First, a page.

In what the concurring judge and a member of the NLRB called a "somewhat peculiar" outcome, a divided D.C. Circuit recently held that undocumented workers are considered "employees" under the National Labor Relations Act (NLRA), even though it is unlawful for companies to employ such workers.

The dispute in Agri Processor Co., Inc. v. NLRB, - F.3d -, 2008 U.S. App. LEXIS 101 (D.C. Cir., Jan. 04, 2008), stemmed from a September 2005 election in which Company's employees voted to join the United Food and Commercial Workers Union. Following the election, the Company ran the employees' social security numbers through the Social Security Administration's online database and discovered that the majority of the numbers were either nonexistent or belonged to other persons. Concluding that the employees were most likely unauthorized workers, the Company refused to bargain with the Union, which prompted the union to file a unfair labor practice charge under sections 8(a)(1) and (5) of the NLRA. Subsequently, the NLRB's General Counsel issued a complaint against Agri Processor, a hearing was held, and the ALJ assigned to the matter sustained the charged violations and ordered the Company to bargain with the Union. The Company thereafter filed exceptions to the ALJ's decision.

A unanimous NLRB ultimately affirmed the ALJ's decision and ordered the Company to bargain with the Union. The Company petitioned the D.C. Circuit for review of the decision, arguing that, since the Immigration Reform and Control Act of 1986 (IRCA) made it illegal to employ undocumented workers, they could not be "employees" protected under the NLRA. The Company also argued that the undocumented workers could not belong to the same bargaining unit as the legal workers, and therefore the bargaining unit created by the NLRB was improper. The NLRB cross-petitioned for enforcement of its decision.

The D.C. Circuit sided with the NLRB and granted its cross-petition for enforcement. In addressing the Company's first argument, the court noted that the NLRA's definition of an employee was quite "expansive," containing "only a few limited exceptions." Further, in Sure-Tan, Inc. v. NLRB, 467 U.S. 883 (1984), the Supreme Court held that the NLRA's definition of employee plainly included undocumented aliens, concluding that,

"[a]pplication of the NLRA [to illegal aliens] helps to assure that the wages and employment conditions of lawful residents are not adversely affected by the competition of illegal alien employees who are not subject to the standard terms of employment. If an employer realizes that there will be no advantage under the NLRA in preferring illegal aliens to legal resident workers, any incentive to hire such illegal aliens is correspondingly lessened." Id. at 893-94.

While Sure-Tan was decided prior to the enactment of the IRCA, the Agri Processor court found that nothing in the text of the IRCA either expressly or implicitly altered the NLRA's definition of "employee." The court further pointed to the legislative history of the IRCA, which clearly showed that the IRCA was not intended to limit the scope of the term "employee" in the NLRA.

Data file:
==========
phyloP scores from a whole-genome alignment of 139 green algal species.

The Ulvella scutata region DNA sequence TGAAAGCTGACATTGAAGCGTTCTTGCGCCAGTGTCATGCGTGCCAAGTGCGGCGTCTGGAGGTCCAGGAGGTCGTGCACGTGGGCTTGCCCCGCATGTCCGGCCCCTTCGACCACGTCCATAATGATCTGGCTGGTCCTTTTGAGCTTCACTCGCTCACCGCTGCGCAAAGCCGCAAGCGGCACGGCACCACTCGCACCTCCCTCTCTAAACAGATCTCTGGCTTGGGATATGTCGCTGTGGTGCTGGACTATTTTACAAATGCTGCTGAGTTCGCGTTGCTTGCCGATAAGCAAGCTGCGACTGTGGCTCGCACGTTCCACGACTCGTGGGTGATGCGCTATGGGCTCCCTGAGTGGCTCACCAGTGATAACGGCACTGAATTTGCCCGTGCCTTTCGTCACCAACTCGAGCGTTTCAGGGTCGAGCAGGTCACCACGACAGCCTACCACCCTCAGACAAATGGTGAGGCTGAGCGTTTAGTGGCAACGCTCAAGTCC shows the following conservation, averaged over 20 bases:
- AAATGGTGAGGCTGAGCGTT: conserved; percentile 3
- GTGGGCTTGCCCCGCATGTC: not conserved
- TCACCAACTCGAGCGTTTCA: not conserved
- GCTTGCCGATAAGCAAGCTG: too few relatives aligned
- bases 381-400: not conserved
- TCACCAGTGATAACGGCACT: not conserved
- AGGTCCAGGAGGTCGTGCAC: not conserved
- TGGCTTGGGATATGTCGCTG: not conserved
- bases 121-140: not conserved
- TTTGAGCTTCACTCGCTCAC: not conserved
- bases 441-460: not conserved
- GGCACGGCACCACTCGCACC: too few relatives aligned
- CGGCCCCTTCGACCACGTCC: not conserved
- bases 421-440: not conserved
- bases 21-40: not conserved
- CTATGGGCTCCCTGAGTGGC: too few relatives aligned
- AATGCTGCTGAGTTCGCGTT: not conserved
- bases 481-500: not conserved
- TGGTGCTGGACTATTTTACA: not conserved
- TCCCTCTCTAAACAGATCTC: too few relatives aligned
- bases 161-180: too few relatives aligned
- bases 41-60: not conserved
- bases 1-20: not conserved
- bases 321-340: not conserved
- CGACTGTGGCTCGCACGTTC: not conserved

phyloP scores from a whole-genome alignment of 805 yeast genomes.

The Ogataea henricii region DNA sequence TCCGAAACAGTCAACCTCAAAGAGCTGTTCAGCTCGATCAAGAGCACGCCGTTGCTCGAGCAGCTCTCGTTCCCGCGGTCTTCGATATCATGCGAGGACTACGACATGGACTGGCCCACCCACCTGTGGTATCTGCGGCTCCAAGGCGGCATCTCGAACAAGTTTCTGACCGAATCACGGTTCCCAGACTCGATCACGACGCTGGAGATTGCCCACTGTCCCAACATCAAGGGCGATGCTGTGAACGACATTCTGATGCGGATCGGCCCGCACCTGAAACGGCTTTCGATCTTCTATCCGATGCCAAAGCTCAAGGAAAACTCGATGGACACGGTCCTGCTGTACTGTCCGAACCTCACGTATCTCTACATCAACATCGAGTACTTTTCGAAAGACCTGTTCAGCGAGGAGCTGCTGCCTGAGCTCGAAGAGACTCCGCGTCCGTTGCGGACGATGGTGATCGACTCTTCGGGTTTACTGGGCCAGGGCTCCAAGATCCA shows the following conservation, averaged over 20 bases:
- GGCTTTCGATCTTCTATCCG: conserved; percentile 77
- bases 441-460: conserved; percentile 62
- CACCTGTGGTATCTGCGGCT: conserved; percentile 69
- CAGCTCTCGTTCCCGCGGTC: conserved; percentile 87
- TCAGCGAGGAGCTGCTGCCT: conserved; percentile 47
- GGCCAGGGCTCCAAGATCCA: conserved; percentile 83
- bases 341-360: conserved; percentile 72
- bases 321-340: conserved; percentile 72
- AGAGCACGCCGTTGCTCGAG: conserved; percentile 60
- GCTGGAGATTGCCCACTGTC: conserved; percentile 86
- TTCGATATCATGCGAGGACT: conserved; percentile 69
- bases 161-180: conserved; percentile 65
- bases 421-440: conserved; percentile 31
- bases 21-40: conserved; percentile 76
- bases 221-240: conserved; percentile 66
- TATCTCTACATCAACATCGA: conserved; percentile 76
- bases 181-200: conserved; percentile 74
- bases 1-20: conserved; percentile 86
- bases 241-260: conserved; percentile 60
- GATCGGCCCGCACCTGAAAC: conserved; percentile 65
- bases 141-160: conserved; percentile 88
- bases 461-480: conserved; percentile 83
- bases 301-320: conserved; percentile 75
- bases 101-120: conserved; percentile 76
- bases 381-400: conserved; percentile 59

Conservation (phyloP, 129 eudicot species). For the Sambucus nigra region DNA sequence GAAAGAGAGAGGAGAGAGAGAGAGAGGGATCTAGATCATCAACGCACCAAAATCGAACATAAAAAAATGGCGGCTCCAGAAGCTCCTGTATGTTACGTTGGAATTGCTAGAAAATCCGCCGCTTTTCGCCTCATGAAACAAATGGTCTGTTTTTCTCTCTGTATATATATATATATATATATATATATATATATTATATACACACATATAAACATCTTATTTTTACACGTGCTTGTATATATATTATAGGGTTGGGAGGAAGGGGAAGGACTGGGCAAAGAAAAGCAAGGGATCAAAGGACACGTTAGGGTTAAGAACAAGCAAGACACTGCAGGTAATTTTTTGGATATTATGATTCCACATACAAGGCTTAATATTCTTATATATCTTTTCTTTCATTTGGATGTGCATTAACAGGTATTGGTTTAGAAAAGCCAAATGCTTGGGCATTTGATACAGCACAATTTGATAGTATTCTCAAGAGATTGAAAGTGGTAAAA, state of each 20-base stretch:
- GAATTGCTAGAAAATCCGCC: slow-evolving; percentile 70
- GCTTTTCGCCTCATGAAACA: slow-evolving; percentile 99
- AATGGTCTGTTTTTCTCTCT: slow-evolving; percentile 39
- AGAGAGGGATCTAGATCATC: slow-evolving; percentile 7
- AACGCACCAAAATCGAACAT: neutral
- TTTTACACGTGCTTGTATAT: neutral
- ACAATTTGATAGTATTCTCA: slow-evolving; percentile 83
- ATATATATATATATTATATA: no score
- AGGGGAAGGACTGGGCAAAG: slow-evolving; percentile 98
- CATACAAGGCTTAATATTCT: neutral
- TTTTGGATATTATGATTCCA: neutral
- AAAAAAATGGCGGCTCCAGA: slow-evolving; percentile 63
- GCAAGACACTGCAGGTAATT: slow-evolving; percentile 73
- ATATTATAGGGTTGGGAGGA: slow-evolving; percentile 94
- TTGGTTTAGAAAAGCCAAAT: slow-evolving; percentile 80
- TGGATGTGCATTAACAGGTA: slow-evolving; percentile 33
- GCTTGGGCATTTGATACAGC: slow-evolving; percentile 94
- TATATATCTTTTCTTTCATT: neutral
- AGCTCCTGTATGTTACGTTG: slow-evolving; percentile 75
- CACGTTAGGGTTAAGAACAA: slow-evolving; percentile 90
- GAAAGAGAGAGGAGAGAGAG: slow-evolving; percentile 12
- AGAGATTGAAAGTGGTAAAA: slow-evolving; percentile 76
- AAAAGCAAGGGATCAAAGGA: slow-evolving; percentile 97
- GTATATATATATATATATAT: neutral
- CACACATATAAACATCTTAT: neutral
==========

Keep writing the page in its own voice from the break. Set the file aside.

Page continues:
The court further addressed Hoffman Plastic Compounds, Inc. v. NLRB, 535 U.S. 137 (2002), in which the Supreme Court held that the IRCA barred the NLRB from awarding backpay to undocumented aliens. Agri Processors argued that Hoffman Plasticfurther supported that undocumented workers were not employees under the NLRA. The court rejected Agri Processors' argument, noting that the Hoffman Plastic Court only addressed the remedies that the NLRB may grant to undocumented workers under the NLRA, and did not hold that undocumented aliens were altogether unprotected under the NLRA.

With respect to the Company's second argument, the majority found that the Company failed to show that the interests of undocumented workers "as employees" differed in any way from those of legal workers. Although undocumented workers may ultimately be penalized for violating immigration laws, their wages, benefits, skills, duties, working conditions and supervisors were identical to those of the lawful workers.

Judge Kavanaugh dissented, arguing that the Supreme Court's holding Sure-Tan was tied to the then-existing immigration laws, which did not prohibit employment of illegal aliens. Once those laws changed, however, and it became illegal for undocumented workers to be employed, such workers no longer were "employees" under the NLRA. Judge Kavanaugh further disagreed with the majority's interpretation of Hoffman Plastic, contending that the case did not somehow reaffirm Sure-Tan, as he believed both the majority opinion and the NLRB implied. Rather, the Hoffman Court explicitly stated that it was not addressing the "employee" issue.

Agri Processor highlights gaps in our current immigration laws, and demonstrates the need for reform. That said, given the court's reasoning in Agri-Processor, and that Seventh, Ninth, Eleventh Circuits similarly have found thatSure-Tan continues to control after the passage of the IRCA, it is unlikely that such reform will happen in the courts. Rather, as the majority noted, "the company must make [its] argument to Congress." Accordingly, until the laws are reformed, employers should continue to ensure that they properly evaluate whether their workers are lawfully permitted to work in the United States.

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